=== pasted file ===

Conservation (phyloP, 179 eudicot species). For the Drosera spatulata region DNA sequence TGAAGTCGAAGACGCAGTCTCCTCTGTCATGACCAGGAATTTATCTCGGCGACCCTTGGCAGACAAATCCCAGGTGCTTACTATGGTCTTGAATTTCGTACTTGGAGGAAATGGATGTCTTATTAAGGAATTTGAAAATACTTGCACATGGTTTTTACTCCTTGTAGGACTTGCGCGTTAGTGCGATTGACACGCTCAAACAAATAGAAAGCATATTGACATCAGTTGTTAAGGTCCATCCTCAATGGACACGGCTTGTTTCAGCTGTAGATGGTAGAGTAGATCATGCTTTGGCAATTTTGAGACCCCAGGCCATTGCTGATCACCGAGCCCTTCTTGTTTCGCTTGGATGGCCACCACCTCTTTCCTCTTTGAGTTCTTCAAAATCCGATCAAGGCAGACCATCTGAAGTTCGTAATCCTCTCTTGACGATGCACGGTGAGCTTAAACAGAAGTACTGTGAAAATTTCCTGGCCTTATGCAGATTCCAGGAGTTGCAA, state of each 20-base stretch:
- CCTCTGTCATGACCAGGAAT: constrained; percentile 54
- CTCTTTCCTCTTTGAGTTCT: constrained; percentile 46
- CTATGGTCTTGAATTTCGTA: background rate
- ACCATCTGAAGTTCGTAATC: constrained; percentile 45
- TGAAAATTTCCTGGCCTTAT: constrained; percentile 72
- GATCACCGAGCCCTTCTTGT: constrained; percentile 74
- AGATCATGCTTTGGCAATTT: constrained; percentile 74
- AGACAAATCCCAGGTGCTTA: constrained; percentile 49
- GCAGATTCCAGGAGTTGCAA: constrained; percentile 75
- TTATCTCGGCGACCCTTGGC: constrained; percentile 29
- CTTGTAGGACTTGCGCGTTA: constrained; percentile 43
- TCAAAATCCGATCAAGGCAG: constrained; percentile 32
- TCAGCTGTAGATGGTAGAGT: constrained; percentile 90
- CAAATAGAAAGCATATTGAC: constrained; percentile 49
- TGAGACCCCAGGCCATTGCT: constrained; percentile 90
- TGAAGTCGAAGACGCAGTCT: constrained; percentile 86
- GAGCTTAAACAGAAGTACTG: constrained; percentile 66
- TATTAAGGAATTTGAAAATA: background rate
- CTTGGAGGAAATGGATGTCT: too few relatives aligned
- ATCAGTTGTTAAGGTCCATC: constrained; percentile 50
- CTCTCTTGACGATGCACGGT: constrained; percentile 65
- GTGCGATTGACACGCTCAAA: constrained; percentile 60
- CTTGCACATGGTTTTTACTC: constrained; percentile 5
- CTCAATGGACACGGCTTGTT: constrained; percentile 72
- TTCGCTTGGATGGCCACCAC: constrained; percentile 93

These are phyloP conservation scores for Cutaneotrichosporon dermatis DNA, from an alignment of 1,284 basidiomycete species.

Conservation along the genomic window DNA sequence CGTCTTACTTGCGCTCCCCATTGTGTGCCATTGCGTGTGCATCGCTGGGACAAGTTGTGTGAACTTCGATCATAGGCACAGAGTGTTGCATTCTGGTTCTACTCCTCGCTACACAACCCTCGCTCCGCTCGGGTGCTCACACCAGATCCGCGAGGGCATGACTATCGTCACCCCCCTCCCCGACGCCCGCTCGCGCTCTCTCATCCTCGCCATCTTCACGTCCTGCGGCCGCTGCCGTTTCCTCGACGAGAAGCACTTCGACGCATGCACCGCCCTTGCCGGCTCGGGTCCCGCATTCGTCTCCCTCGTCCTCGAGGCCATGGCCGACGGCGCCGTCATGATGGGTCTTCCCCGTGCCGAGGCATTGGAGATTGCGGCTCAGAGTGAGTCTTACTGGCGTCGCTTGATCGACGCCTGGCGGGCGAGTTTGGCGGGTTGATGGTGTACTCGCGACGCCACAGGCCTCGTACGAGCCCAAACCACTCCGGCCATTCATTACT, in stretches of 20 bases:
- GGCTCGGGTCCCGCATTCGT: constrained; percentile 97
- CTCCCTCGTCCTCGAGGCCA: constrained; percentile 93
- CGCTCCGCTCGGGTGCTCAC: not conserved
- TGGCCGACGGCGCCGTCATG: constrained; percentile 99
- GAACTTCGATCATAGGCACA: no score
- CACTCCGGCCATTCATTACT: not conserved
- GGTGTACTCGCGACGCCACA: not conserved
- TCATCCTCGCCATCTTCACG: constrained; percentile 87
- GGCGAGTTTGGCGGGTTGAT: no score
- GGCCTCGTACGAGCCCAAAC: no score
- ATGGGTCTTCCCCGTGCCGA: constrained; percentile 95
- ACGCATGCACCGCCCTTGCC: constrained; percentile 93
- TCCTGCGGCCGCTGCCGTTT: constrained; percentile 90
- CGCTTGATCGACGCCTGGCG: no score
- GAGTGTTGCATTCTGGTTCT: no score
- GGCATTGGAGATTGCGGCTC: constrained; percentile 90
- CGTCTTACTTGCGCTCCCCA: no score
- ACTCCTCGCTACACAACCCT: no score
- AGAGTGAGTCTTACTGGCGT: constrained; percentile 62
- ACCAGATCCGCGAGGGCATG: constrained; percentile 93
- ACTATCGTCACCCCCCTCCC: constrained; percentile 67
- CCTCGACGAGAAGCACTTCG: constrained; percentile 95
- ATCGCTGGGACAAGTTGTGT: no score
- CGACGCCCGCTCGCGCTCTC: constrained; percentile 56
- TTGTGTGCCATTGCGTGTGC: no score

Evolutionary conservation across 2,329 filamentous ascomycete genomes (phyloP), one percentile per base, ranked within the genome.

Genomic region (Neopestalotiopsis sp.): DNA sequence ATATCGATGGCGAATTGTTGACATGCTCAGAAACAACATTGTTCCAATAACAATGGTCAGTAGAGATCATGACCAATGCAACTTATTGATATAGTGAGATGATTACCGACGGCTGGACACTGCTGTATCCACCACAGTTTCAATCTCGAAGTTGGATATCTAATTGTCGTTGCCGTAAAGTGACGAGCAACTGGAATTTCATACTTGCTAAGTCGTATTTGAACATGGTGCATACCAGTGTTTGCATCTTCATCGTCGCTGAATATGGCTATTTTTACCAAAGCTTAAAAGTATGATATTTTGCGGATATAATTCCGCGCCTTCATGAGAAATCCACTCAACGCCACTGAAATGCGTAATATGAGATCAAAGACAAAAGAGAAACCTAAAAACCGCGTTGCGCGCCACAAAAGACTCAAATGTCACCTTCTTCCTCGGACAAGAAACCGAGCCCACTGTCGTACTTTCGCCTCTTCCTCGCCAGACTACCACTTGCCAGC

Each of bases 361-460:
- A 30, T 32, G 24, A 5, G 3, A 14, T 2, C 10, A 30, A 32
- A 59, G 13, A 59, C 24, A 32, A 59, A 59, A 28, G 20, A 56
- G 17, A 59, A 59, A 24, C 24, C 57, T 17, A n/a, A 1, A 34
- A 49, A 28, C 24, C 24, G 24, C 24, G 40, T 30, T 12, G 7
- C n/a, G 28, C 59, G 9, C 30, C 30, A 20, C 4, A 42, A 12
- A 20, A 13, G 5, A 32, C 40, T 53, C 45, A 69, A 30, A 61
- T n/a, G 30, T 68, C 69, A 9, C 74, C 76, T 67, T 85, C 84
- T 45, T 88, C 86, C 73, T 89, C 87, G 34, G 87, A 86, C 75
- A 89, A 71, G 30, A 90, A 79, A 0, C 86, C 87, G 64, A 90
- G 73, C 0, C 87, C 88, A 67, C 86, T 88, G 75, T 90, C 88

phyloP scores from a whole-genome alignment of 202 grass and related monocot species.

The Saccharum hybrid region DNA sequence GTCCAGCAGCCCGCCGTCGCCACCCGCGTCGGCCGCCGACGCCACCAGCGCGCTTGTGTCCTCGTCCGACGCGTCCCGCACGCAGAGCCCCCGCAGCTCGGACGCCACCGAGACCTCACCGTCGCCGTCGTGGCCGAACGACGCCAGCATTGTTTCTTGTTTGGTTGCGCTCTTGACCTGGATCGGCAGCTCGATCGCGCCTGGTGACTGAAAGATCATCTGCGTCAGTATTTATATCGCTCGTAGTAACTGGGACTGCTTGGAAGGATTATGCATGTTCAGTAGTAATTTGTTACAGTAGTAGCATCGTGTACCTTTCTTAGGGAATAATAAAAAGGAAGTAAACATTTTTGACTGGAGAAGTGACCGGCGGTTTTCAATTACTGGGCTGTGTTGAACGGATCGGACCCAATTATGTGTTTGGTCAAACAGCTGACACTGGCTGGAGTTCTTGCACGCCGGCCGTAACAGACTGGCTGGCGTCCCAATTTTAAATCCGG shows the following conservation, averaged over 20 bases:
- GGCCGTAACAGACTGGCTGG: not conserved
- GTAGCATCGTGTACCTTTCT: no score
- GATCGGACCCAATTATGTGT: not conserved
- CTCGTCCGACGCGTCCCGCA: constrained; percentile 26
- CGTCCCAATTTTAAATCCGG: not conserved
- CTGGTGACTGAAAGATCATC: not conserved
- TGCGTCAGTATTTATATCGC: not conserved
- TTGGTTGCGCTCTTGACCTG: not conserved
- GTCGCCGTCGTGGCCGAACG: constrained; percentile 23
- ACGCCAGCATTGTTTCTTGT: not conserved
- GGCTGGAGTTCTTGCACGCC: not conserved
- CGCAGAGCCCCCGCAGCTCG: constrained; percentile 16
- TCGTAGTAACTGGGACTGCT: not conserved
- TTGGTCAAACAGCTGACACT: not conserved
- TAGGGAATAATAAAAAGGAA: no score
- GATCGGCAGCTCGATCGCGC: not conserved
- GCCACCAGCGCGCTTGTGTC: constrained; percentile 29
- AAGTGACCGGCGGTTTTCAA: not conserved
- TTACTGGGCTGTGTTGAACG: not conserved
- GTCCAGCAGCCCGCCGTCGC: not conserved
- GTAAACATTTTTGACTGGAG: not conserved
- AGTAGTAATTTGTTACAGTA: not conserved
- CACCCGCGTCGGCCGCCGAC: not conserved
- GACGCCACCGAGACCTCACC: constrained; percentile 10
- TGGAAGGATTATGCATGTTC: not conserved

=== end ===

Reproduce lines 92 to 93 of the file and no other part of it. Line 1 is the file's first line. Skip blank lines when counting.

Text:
- GACGCCACCGAGACCTCACC: constrained; percentile 10
- TGGAAGGATTATGCATGTTC: not conserved